on the Oregon coast yesterday afternoon, just north of Otter Rock
We made it to the Pacific, but when we got there everbody was gone.
Actually, Barry and I are staying in Portland this week, where he's attending a tech conference, and after that we'll be in Los Angeles for a week. Yesterday was free, so we drove to the coast, much of the time through an almost abandoned wilderness, to stick our toes in the Pacific.
It's a long drive for one day, so while we didn't have much time to explore, the town of Newport looked like it would worth more than a detour.
We had a great lunch at the Chowder Bowl above Nye Beach: tiny shrimp in a thick clam chowder, followed by oysters and chips (clams and chips for Barry), the crustaceans all from local waters. Yes, they had good beer and wine, but most of the families sitting around us took a pass on the grownup stuff and finished quickly; they must have found the calories which fed their very ample American forms elsewise.
Another thought from a New York innocent abroad: This part of the world is very middle class and white, very clean and very civic. Why is it that away from the East Coast this country seems to be able to provide clean restrooms almost everywhere and such essentials as well-cared for parks or other public amenities, while in the Eastern cities you have to be a sneak or a sleuth to find a bathroom, and even a successful search will rarely uncover a clean, decent-sized facility? And in so far as parks are concerned (at least in New York City), unless you can get corporations to sponsor them, including their maintenance, your neighborhood is just out of luck.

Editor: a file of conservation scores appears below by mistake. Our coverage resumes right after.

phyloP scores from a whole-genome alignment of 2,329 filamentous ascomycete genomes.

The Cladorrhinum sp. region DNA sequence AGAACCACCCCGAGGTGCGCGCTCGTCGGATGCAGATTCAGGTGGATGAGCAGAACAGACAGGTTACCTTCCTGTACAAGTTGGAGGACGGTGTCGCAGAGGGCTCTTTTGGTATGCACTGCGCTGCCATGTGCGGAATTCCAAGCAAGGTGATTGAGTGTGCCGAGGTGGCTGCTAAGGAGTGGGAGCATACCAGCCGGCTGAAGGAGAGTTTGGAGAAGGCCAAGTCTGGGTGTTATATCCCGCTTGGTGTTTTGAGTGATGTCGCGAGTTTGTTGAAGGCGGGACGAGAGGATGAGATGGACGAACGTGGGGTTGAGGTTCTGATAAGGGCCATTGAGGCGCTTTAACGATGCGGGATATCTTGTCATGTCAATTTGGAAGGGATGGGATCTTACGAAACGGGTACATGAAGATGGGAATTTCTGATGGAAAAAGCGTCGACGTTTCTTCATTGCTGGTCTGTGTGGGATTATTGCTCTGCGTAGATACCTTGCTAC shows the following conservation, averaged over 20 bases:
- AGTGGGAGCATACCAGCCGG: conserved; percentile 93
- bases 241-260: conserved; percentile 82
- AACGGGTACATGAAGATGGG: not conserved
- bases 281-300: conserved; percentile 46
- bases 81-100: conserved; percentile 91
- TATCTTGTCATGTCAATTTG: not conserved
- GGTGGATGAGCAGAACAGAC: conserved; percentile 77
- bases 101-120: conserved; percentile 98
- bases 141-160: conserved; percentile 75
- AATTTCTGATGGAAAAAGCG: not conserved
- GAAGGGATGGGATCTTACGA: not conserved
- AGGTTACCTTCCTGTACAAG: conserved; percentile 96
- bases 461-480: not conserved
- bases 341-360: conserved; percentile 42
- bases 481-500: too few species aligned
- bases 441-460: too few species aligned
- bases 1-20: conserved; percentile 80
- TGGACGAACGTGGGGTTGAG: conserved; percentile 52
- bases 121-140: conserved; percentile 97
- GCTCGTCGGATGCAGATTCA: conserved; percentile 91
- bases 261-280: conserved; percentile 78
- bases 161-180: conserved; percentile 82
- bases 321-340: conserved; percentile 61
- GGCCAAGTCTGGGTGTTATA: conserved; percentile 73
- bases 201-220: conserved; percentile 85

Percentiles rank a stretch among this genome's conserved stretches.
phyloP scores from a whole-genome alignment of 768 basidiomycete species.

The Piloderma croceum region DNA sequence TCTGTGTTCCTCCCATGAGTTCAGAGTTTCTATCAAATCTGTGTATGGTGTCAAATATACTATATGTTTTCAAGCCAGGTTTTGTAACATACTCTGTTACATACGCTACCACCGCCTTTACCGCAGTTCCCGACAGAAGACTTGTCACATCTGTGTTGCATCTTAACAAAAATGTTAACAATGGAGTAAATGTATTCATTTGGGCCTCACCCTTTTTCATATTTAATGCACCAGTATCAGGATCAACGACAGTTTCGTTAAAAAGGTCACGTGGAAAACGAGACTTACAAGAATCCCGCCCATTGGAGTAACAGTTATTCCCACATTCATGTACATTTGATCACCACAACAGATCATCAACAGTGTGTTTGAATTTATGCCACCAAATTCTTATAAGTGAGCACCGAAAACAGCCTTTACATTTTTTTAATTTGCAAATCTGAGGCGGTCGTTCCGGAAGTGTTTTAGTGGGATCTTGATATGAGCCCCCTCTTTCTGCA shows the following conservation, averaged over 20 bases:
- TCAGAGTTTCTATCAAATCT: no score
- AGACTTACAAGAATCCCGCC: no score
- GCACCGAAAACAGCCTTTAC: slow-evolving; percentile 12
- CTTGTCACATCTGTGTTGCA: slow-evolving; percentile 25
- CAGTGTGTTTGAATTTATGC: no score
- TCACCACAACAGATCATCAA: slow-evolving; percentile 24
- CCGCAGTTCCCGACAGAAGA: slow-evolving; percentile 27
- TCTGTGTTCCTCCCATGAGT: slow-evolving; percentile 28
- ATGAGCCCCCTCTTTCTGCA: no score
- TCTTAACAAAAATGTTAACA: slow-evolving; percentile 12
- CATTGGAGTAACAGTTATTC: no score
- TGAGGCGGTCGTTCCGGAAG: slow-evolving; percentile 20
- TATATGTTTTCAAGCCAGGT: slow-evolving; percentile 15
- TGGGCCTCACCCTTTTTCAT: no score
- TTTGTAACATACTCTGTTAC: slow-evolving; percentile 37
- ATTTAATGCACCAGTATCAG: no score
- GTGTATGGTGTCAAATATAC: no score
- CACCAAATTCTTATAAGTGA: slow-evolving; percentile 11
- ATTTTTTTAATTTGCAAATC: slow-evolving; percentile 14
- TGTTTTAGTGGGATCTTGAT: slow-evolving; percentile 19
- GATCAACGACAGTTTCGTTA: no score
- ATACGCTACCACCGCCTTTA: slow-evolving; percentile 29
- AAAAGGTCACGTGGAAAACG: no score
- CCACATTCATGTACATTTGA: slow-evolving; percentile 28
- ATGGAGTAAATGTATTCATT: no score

As a nation are we able to provide for the public only if that public is perceived to be composed of a homogenous class and ethnicity?
Of course there are some parts of America which do have homogeneity, but still don't think anything should be provided to the public. If you're from such places, or visited them, you know where they are. Those are the areas from which most decent people flee as soon as they can - sometimes ending up in Oregon or New York.